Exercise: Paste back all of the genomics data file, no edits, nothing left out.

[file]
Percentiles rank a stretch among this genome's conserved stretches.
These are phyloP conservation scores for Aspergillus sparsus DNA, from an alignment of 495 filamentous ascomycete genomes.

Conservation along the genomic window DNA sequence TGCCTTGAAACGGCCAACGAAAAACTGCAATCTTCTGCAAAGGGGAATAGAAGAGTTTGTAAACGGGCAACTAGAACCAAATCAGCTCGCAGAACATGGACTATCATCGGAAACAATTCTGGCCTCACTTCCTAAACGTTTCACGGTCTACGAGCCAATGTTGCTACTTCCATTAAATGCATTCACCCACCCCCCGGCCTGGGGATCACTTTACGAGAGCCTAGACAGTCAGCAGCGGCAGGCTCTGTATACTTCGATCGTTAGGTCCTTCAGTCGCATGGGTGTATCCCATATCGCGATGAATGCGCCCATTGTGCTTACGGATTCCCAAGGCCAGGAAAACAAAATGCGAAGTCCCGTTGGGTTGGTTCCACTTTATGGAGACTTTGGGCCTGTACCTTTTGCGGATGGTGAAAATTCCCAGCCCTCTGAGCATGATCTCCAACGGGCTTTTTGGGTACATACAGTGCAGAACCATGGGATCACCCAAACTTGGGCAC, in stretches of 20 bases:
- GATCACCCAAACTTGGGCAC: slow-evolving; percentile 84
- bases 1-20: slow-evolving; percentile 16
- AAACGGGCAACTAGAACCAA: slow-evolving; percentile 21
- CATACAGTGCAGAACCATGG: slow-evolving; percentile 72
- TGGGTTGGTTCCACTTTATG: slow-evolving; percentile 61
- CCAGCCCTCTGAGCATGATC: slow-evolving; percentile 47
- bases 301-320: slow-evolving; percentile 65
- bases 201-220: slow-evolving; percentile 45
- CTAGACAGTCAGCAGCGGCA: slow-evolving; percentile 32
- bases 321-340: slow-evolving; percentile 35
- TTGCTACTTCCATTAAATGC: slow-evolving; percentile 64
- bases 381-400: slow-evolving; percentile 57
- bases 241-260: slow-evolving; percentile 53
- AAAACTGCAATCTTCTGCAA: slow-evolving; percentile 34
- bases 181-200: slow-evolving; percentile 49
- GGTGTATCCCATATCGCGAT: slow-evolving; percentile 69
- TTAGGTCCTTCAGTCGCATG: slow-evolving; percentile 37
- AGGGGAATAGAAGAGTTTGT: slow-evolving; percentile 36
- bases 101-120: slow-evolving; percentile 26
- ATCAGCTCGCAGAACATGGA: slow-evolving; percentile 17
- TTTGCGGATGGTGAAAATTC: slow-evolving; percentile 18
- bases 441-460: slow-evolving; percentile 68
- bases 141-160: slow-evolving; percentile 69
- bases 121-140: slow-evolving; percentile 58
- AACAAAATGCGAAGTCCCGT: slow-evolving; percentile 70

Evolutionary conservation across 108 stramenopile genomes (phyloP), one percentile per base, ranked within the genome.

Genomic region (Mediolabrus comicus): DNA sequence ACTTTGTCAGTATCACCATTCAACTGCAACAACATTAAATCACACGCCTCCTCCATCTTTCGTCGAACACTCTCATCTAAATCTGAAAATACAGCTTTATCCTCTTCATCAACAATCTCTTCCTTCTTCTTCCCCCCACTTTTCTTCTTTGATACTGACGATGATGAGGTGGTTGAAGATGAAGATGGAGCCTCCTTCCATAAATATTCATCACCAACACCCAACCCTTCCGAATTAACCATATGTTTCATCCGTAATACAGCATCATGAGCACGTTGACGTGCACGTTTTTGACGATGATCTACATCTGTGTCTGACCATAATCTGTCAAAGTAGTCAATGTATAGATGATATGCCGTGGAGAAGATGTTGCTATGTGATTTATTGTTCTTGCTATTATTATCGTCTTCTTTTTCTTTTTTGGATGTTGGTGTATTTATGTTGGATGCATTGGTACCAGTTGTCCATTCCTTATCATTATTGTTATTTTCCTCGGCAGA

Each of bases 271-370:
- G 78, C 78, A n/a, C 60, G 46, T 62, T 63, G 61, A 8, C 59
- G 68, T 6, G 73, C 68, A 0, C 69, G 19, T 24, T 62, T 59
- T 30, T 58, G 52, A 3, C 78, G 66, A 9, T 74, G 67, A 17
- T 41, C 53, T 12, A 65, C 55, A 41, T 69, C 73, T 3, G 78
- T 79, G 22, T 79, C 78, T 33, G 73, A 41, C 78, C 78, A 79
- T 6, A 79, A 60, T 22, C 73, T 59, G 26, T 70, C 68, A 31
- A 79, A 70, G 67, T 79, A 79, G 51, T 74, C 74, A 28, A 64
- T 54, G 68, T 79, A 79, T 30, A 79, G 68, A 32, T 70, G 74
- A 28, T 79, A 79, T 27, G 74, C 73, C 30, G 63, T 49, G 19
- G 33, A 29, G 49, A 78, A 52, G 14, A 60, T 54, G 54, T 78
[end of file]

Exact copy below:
Percentiles rank a stretch among this genome's conserved stretches.
These are phyloP conservation scores for Aspergillus sparsus DNA, from an alignment of 495 filamentous ascomycete genomes.

Conservation along the genomic window DNA sequence TGCCTTGAAACGGCCAACGAAAAACTGCAATCTTCTGCAAAGGGGAATAGAAGAGTTTGTAAACGGGCAACTAGAACCAAATCAGCTCGCAGAACATGGACTATCATCGGAAACAATTCTGGCCTCACTTCCTAAACGTTTCACGGTCTACGAGCCAATGTTGCTACTTCCATTAAATGCATTCACCCACCCCCCGGCCTGGGGATCACTTTACGAGAGCCTAGACAGTCAGCAGCGGCAGGCTCTGTATACTTCGATCGTTAGGTCCTTCAGTCGCATGGGTGTATCCCATATCGCGATGAATGCGCCCATTGTGCTTACGGATTCCCAAGGCCAGGAAAACAAAATGCGAAGTCCCGTTGGGTTGGTTCCACTTTATGGAGACTTTGGGCCTGTACCTTTTGCGGATGGTGAAAATTCCCAGCCCTCTGAGCATGATCTCCAACGGGCTTTTTGGGTACATACAGTGCAGAACCATGGGATCACCCAAACTTGGGCAC, in stretches of 20 bases:
- GATCACCCAAACTTGGGCAC: slow-evolving; percentile 84
- bases 1-20: slow-evolving; percentile 16
- AAACGGGCAACTAGAACCAA: slow-evolving; percentile 21
- CATACAGTGCAGAACCATGG: slow-evolving; percentile 72
- TGGGTTGGTTCCACTTTATG: slow-evolving; percentile 61
- CCAGCCCTCTGAGCATGATC: slow-evolving; percentile 47
- bases 301-320: slow-evolving; percentile 65
- bases 201-220: slow-evolving; percentile 45
- CTAGACAGTCAGCAGCGGCA: slow-evolving; percentile 32
- bases 321-340: slow-evolving; percentile 35
- TTGCTACTTCCATTAAATGC: slow-evolving; percentile 64
- bases 381-400: slow-evolving; percentile 57
- bases 241-260: slow-evolving; percentile 53
- AAAACTGCAATCTTCTGCAA: slow-evolving; percentile 34
- bases 181-200: slow-evolving; percentile 49
- GGTGTATCCCATATCGCGAT: slow-evolving; percentile 69
- TTAGGTCCTTCAGTCGCATG: slow-evolving; percentile 37
- AGGGGAATAGAAGAGTTTGT: slow-evolving; percentile 36
- bases 101-120: slow-evolving; percentile 26
- ATCAGCTCGCAGAACATGGA: slow-evolving; percentile 17
- TTTGCGGATGGTGAAAATTC: slow-evolving; percentile 18
- bases 441-460: slow-evolving; percentile 68
- bases 141-160: slow-evolving; percentile 69
- bases 121-140: slow-evolving; percentile 58
- AACAAAATGCGAAGTCCCGT: slow-evolving; percentile 70

Evolutionary conservation across 108 stramenopile genomes (phyloP), one percentile per base, ranked within the genome.

Genomic region (Mediolabrus comicus): DNA sequence ACTTTGTCAGTATCACCATTCAACTGCAACAACATTAAATCACACGCCTCCTCCATCTTTCGTCGAACACTCTCATCTAAATCTGAAAATACAGCTTTATCCTCTTCATCAACAATCTCTTCCTTCTTCTTCCCCCCACTTTTCTTCTTTGATACTGACGATGATGAGGTGGTTGAAGATGAAGATGGAGCCTCCTTCCATAAATATTCATCACCAACACCCAACCCTTCCGAATTAACCATATGTTTCATCCGTAATACAGCATCATGAGCACGTTGACGTGCACGTTTTTGACGATGATCTACATCTGTGTCTGACCATAATCTGTCAAAGTAGTCAATGTATAGATGATATGCCGTGGAGAAGATGTTGCTATGTGATTTATTGTTCTTGCTATTATTATCGTCTTCTTTTTCTTTTTTGGATGTTGGTGTATTTATGTTGGATGCATTGGTACCAGTTGTCCATTCCTTATCATTATTGTTATTTTCCTCGGCAGA

Each of bases 271-370:
- G 78, C 78, A n/a, C 60, G 46, T 62, T 63, G 61, A 8, C 59
- G 68, T 6, G 73, C 68, A 0, C 69, G 19, T 24, T 62, T 59
- T 30, T 58, G 52, A 3, C 78, G 66, A 9, T 74, G 67, A 17
- T 41, C 53, T 12, A 65, C 55, A 41, T 69, C 73, T 3, G 78
- T 79, G 22, T 79, C 78, T 33, G 73, A 41, C 78, C 78, A 79
- T 6, A 79, A 60, T 22, C 73, T 59, G 26, T 70, C 68, A 31
- A 79, A 70, G 67, T 79, A 79, G 51, T 74, C 74, A 28, A 64
- T 54, G 68, T 79, A 79, T 30, A 79, G 68, A 32, T 70, G 74
- A 28, T 79, A 79, T 27, G 74, C 73, C 30, G 63, T 49, G 19
- G 33, A 29, G 49, A 78, A 52, G 14, A 60, T 54, G 54, T 78